Camden Council shuts creperies loved by celebs over Covid fears

Camden Council shuts creperies loved by celebs over Covid fears

01/29/2021

Oh crepe! Council shuts north London creperies loved by Harry Styles, Kate Moss and Kelly Brook over queues that threatened to spread Covid

  • La Creperie de Hampstead and rival stall set up by William IV pub cease trading
  • Camden Council shut the two sites on Hampstead High St, north London
  • Council claims queues pose a ‘serious and imminent threat to public health’

A pair of famous creperies – popular with celebrities such as Harry Styles, Kate Moss and Kelly Brook – have been shut down by council officers in Hampstead under Covid regulations.

The La Creperie de Hampstead pancake truck has sold the French delicacy in the upmarket north London neighbourhood for 40 years.

Former One Direction star Styles and models Moss and Brook are known to like the crepes, as does Kimberley Walsh from pop group Girls Aloud – while Hollywood A-listers Ashton Kutcher and Mila Kunis visited the small crepe shack on a trip to London.

But due to concerns over customers not adhering to social distancing, Camden Council ordered La Creperie de Hampstead and its pancake rival based outside the King William IV pub next door to cease trading.

A pair of famous creperies, popular with celebrities, have been shut down by council officers in Hampstead under Covid regulations. Above, the two rival stalls – La Creperie de Hampstead (right) and a creperie tent (left), which was opened by owners of the adjacent William IV pub

Camden Council claims the queues and crowds in the area (above) pose ‘a serious and imminent threat to public health’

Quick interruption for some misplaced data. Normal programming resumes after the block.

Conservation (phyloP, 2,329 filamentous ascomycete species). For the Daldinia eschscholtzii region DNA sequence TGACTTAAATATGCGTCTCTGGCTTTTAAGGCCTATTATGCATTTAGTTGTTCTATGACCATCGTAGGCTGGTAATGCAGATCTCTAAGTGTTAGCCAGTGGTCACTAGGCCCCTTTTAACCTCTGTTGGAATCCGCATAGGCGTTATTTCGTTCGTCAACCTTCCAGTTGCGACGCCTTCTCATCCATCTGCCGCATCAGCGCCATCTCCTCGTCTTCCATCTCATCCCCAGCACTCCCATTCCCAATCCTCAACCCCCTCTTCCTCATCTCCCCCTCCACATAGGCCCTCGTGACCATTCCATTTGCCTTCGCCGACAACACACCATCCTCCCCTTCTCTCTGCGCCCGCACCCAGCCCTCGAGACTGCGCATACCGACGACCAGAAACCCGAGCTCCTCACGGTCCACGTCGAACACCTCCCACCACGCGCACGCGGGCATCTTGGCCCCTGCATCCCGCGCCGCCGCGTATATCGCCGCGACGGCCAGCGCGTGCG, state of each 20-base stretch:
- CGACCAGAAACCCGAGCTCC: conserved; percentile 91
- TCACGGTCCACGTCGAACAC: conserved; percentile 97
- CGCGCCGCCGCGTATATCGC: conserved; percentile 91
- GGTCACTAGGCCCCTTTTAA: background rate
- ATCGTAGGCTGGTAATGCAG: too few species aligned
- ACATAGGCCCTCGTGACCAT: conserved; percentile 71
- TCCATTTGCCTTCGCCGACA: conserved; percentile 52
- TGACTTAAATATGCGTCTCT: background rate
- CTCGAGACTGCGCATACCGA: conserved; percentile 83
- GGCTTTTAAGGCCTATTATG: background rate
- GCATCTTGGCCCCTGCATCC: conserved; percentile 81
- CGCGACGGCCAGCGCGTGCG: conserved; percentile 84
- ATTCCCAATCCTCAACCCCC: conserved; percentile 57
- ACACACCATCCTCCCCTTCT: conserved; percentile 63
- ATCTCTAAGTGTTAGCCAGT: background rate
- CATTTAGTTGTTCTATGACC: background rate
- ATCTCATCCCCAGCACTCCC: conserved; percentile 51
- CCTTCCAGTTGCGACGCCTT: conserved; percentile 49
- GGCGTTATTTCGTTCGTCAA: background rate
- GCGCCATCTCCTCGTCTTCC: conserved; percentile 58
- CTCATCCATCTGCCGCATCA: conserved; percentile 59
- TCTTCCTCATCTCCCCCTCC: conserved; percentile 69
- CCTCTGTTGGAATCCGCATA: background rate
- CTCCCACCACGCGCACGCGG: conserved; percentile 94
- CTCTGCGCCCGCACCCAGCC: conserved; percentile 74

Kimberley Walsh (l), from pop group Girls Aloud, and her partner Justin Scott, tuck into crepes on Hampstead High Street. Models Kate Moss and Kelly Brook are also known to like the takeaways – while Hollywood A-listers Ashton Kutcher and Mila Kunis visited La Creperie de Hampstead on a trip to London. (Right, Moss with her then-husband Jamie Hince on the high street in 2013)

Former One Direction star Harry Styles is among the celebrities who have enjoyed the crepe stalls in the upmarket neighbourhood. (He is pictured outside La Creperie de Hampstead in 2013)


The creperies say that they have put in social distancing measures and asked customers to wear masks. The owners claim they cannot be held accountable for the public’s transgressions

Takeaway outlets have become popular during the lockdown – with most restaurants and eateries having to close.

However, the council claims the queues and crowds in the Hampstead area pose ‘a serious and imminent threat to public health’.

It said it had ‘no option but to ask these businesses to stop trading’.

The creperies say that they have put in social distancing measures and asked customers to wear masks.

The owners claim they cannot be held accountable for the public’s transgressions.

Rédouane Ait Iich, manager of La Crêperie de Hampstead, said he feels ‘harassed’ by the council.

‘They have come to inspect the creperie two or three times a week – each time with different rules,’ he said.

Rédouane Ait Iich, manager of La Crêperie de Hampstead, said he feels ‘harassed’ by the council. ‘They [Camden Council] have come to inspect the creperie two or three times a week – each time with different rules,’ he said

Chloe Madeley (right) – daughter of TV presenters Richard and Judy – was seen picking up a crepe in Hampstead last November

‘We have increased the queue distancing, put in mask signs and screens, and got a Covid marshal.

‘We know the pandemic is serious, we take it seriously and follow all the rules. We have done everything that is possible to keep people safe, but still we have been closed.

‘We do not know how long we will have to close. This is a very difficult time for businesses.